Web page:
Chicago’s mayor Lori Lightfoot is under fire Wednesday after a local news outlet aired disturbing Chicago Police Department bodycam footage showing cops raiding the wrong home and accusing a naked woman — footage that the mayor and police department reportedly went to court to keep under wraps.
The video, obtained by Chicago’s CBS affiliate, shows Chicago police raiding the home of social worker Anjanette Young.
“The video reveals on Feb. 21, 2019, nine body cameras rolled as a group of male officers entered her home at 7 p.m. Not long before, the licensed social worker finished her shift at the hospital and had undressed in her bedroom,” CBS 2 reported earlier this week. “As they rushed inside with guns drawn, officers yelled, ‘Police search warrant,’ and ‘Hands up, hands up, hands up.’ Seconds later, Young could be seen in the living room, shocked and completely naked, with her hands up.”
“Young looked terrified and confused as she watched officers search the home. An officer put her hands behind her back and handcuffed her as she stood naked,” the outlet noted. Young asks the officers over and over for information. Although it’s difficult to hear Young’s voice in the bodycam footage, she says she demanded answers more than 40 times.
Young’s house, CBS 2 reported, was raided by mistake. Although the warrant officers used listed Young’s address, it was based on information from a confidential informant that claimed to have seen a male suspect — a known felon — enter Young’s home. Police, the outlet says, made no effort to corroborate the information. The suspect actually lived in the house next door.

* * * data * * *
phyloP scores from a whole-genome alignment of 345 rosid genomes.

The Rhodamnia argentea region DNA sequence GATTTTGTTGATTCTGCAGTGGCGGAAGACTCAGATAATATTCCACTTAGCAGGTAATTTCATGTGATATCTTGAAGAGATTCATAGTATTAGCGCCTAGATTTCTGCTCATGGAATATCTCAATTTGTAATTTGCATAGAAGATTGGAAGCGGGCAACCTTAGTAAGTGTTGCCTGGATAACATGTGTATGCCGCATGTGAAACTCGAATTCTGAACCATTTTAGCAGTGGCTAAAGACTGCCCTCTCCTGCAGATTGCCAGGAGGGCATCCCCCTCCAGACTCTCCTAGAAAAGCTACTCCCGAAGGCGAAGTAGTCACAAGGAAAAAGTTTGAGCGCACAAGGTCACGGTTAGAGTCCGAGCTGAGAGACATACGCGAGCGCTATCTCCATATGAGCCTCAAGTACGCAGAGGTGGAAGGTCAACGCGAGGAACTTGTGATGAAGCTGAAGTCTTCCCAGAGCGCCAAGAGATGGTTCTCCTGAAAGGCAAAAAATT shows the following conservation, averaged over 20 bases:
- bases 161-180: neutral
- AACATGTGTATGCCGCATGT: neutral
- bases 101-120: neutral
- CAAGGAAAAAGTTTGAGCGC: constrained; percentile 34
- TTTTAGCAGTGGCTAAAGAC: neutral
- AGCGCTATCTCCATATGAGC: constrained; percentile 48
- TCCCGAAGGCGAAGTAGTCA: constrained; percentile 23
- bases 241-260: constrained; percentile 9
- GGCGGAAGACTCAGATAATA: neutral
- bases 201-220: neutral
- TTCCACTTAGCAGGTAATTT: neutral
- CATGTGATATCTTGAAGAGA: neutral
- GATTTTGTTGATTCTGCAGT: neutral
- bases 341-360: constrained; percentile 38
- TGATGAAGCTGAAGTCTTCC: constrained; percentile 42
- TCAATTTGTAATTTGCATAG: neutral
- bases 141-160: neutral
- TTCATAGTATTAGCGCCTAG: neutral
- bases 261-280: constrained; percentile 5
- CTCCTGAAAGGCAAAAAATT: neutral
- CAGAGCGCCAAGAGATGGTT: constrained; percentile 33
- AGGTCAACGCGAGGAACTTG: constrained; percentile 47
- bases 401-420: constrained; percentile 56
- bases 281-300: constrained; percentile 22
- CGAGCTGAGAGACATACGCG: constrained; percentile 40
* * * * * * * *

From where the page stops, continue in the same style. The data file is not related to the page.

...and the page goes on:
Young was traumatized by the incident, particularly in light of the Breonna Taylor case out of Louisville, Kentucky. Taylor was killed in the crossfire which Louisville officers raided her home pursuant to a warrant, only to end up in a shootout with her boyfriend. Details of that incident are unclear, but no officers were indicted in Taylor’s death.
Chicago Police Department repeatedly denied Young’s repeated Freedom of Information Act requests to get the bodycam footage from the raid. A federal court judge ordered CPD to turn over the video on Monday, and Young released the footage to news organizations.
Now, Lori Lightfoot is facing questions over why city officials refused to allow Young access to the tape and why hours before the tape went public, city lawyers tried to stop its release by demanding an emergency injunction.
Lightfoot told media on Wednesday that “That raid actually took place in February of , even before the first of two elections was decided, so that was not something that happened on my watch.”
She later blamed the police civilian review board, Civilian Office of Police Accountability or COPA, for dragging their feet: “I respect the independence of COPA, but give me a break that we didn’t put this video out in all this time,” she said. “It’s ridiculous, it really is.”
Lightfoot did acknowledge that CPD has ongoing warrant issues, something CBS 2 has been investigating.
“I’m not going to sit here and tell you that we’ve solved every problem, but we responded to what we were seeing was way too many circumstances of officers going into the wrong home,” she said.
“I have further directed a review of how this matter was handled by various city departments to determine that there was compliance with city procedures,” she added in a later, written statement. “Since this matter is the subject of litigation and an open COPA investigation, I will have no further comment.”
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